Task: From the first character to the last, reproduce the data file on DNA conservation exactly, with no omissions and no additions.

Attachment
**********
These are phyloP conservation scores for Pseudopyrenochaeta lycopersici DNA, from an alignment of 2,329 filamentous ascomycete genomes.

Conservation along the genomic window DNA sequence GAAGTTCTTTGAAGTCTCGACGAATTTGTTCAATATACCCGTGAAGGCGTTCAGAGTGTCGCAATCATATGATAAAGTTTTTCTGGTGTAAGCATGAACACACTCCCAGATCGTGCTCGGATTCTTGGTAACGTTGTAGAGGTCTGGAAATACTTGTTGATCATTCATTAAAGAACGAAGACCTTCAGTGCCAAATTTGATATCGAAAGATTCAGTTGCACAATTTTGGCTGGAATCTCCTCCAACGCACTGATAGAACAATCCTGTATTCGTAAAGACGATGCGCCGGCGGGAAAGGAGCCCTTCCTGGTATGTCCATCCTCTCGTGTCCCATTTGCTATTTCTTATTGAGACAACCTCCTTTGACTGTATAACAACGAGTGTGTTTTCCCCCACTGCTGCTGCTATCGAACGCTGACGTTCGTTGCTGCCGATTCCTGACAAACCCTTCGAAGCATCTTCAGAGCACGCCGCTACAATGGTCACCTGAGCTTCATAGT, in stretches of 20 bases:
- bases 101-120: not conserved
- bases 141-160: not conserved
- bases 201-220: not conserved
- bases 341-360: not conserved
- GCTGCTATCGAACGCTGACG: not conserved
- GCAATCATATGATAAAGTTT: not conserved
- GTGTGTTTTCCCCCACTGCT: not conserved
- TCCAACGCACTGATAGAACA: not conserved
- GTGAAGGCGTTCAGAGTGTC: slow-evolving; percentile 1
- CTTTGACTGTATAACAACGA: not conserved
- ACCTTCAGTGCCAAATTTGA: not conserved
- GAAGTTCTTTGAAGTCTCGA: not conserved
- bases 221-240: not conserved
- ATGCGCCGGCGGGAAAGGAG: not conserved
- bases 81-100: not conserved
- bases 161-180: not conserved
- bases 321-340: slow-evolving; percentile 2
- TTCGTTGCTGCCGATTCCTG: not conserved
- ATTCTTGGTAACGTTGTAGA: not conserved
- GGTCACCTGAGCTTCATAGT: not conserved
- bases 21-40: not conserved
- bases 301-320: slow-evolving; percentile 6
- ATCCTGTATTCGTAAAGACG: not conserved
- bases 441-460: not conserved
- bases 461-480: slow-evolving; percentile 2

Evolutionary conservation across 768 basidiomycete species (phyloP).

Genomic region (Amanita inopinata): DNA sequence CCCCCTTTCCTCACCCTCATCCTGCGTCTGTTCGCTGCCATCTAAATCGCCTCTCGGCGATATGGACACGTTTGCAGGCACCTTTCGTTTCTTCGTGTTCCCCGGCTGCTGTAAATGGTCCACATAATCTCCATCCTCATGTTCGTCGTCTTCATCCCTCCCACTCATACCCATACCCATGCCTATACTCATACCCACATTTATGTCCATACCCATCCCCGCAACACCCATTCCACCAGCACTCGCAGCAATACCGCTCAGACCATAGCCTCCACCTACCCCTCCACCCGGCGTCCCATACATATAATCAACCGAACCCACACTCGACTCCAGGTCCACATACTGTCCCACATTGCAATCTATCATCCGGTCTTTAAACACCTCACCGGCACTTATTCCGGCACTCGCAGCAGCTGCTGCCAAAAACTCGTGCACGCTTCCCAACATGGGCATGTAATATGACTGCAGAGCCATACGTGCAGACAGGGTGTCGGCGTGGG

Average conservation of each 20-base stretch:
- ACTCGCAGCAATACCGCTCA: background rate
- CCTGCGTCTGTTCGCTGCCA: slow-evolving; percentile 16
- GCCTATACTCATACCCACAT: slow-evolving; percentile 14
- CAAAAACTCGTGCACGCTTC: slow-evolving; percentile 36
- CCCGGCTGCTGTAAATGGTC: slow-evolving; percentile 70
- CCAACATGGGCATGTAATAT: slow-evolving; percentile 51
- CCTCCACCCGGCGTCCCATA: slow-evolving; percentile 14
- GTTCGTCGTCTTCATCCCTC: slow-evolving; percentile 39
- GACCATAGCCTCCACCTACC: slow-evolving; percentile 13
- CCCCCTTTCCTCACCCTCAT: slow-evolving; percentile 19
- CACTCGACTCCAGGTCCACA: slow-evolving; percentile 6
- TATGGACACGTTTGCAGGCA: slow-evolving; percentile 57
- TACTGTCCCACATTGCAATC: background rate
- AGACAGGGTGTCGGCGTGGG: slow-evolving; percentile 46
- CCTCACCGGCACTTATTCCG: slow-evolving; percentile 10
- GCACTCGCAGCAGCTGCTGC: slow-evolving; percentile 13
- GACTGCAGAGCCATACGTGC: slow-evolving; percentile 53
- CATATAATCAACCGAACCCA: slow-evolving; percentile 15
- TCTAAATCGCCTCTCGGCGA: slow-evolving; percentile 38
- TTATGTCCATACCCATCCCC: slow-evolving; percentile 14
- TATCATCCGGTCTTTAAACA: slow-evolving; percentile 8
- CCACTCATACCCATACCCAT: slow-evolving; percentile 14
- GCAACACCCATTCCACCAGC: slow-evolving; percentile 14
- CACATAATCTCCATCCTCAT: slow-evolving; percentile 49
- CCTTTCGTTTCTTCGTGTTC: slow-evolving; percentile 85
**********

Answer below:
These are phyloP conservation scores for Pseudopyrenochaeta lycopersici DNA, from an alignment of 2,329 filamentous ascomycete genomes.

Conservation along the genomic window DNA sequence GAAGTTCTTTGAAGTCTCGACGAATTTGTTCAATATACCCGTGAAGGCGTTCAGAGTGTCGCAATCATATGATAAAGTTTTTCTGGTGTAAGCATGAACACACTCCCAGATCGTGCTCGGATTCTTGGTAACGTTGTAGAGGTCTGGAAATACTTGTTGATCATTCATTAAAGAACGAAGACCTTCAGTGCCAAATTTGATATCGAAAGATTCAGTTGCACAATTTTGGCTGGAATCTCCTCCAACGCACTGATAGAACAATCCTGTATTCGTAAAGACGATGCGCCGGCGGGAAAGGAGCCCTTCCTGGTATGTCCATCCTCTCGTGTCCCATTTGCTATTTCTTATTGAGACAACCTCCTTTGACTGTATAACAACGAGTGTGTTTTCCCCCACTGCTGCTGCTATCGAACGCTGACGTTCGTTGCTGCCGATTCCTGACAAACCCTTCGAAGCATCTTCAGAGCACGCCGCTACAATGGTCACCTGAGCTTCATAGT, in stretches of 20 bases:
- bases 101-120: not conserved
- bases 141-160: not conserved
- bases 201-220: not conserved
- bases 341-360: not conserved
- GCTGCTATCGAACGCTGACG: not conserved
- GCAATCATATGATAAAGTTT: not conserved
- GTGTGTTTTCCCCCACTGCT: not conserved
- TCCAACGCACTGATAGAACA: not conserved
- GTGAAGGCGTTCAGAGTGTC: slow-evolving; percentile 1
- CTTTGACTGTATAACAACGA: not conserved
- ACCTTCAGTGCCAAATTTGA: not conserved
- GAAGTTCTTTGAAGTCTCGA: not conserved
- bases 221-240: not conserved
- ATGCGCCGGCGGGAAAGGAG: not conserved
- bases 81-100: not conserved
- bases 161-180: not conserved
- bases 321-340: slow-evolving; percentile 2
- TTCGTTGCTGCCGATTCCTG: not conserved
- ATTCTTGGTAACGTTGTAGA: not conserved
- GGTCACCTGAGCTTCATAGT: not conserved
- bases 21-40: not conserved
- bases 301-320: slow-evolving; percentile 6
- ATCCTGTATTCGTAAAGACG: not conserved
- bases 441-460: not conserved
- bases 461-480: slow-evolving; percentile 2

Evolutionary conservation across 768 basidiomycete species (phyloP).

Genomic region (Amanita inopinata): DNA sequence CCCCCTTTCCTCACCCTCATCCTGCGTCTGTTCGCTGCCATCTAAATCGCCTCTCGGCGATATGGACACGTTTGCAGGCACCTTTCGTTTCTTCGTGTTCCCCGGCTGCTGTAAATGGTCCACATAATCTCCATCCTCATGTTCGTCGTCTTCATCCCTCCCACTCATACCCATACCCATGCCTATACTCATACCCACATTTATGTCCATACCCATCCCCGCAACACCCATTCCACCAGCACTCGCAGCAATACCGCTCAGACCATAGCCTCCACCTACCCCTCCACCCGGCGTCCCATACATATAATCAACCGAACCCACACTCGACTCCAGGTCCACATACTGTCCCACATTGCAATCTATCATCCGGTCTTTAAACACCTCACCGGCACTTATTCCGGCACTCGCAGCAGCTGCTGCCAAAAACTCGTGCACGCTTCCCAACATGGGCATGTAATATGACTGCAGAGCCATACGTGCAGACAGGGTGTCGGCGTGGG

Average conservation of each 20-base stretch:
- ACTCGCAGCAATACCGCTCA: background rate
- CCTGCGTCTGTTCGCTGCCA: slow-evolving; percentile 16
- GCCTATACTCATACCCACAT: slow-evolving; percentile 14
- CAAAAACTCGTGCACGCTTC: slow-evolving; percentile 36
- CCCGGCTGCTGTAAATGGTC: slow-evolving; percentile 70
- CCAACATGGGCATGTAATAT: slow-evolving; percentile 51
- CCTCCACCCGGCGTCCCATA: slow-evolving; percentile 14
- GTTCGTCGTCTTCATCCCTC: slow-evolving; percentile 39
- GACCATAGCCTCCACCTACC: slow-evolving; percentile 13
- CCCCCTTTCCTCACCCTCAT: slow-evolving; percentile 19
- CACTCGACTCCAGGTCCACA: slow-evolving; percentile 6
- TATGGACACGTTTGCAGGCA: slow-evolving; percentile 57
- TACTGTCCCACATTGCAATC: background rate
- AGACAGGGTGTCGGCGTGGG: slow-evolving; percentile 46
- CCTCACCGGCACTTATTCCG: slow-evolving; percentile 10
- GCACTCGCAGCAGCTGCTGC: slow-evolving; percentile 13
- GACTGCAGAGCCATACGTGC: slow-evolving; percentile 53
- CATATAATCAACCGAACCCA: slow-evolving; percentile 15
- TCTAAATCGCCTCTCGGCGA: slow-evolving; percentile 38
- TTATGTCCATACCCATCCCC: slow-evolving; percentile 14
- TATCATCCGGTCTTTAAACA: slow-evolving; percentile 8
- CCACTCATACCCATACCCAT: slow-evolving; percentile 14
- GCAACACCCATTCCACCAGC: slow-evolving; percentile 14
- CACATAATCTCCATCCTCAT: slow-evolving; percentile 49
- CCTTTCGTTTCTTCGTGTTC: slow-evolving; percentile 85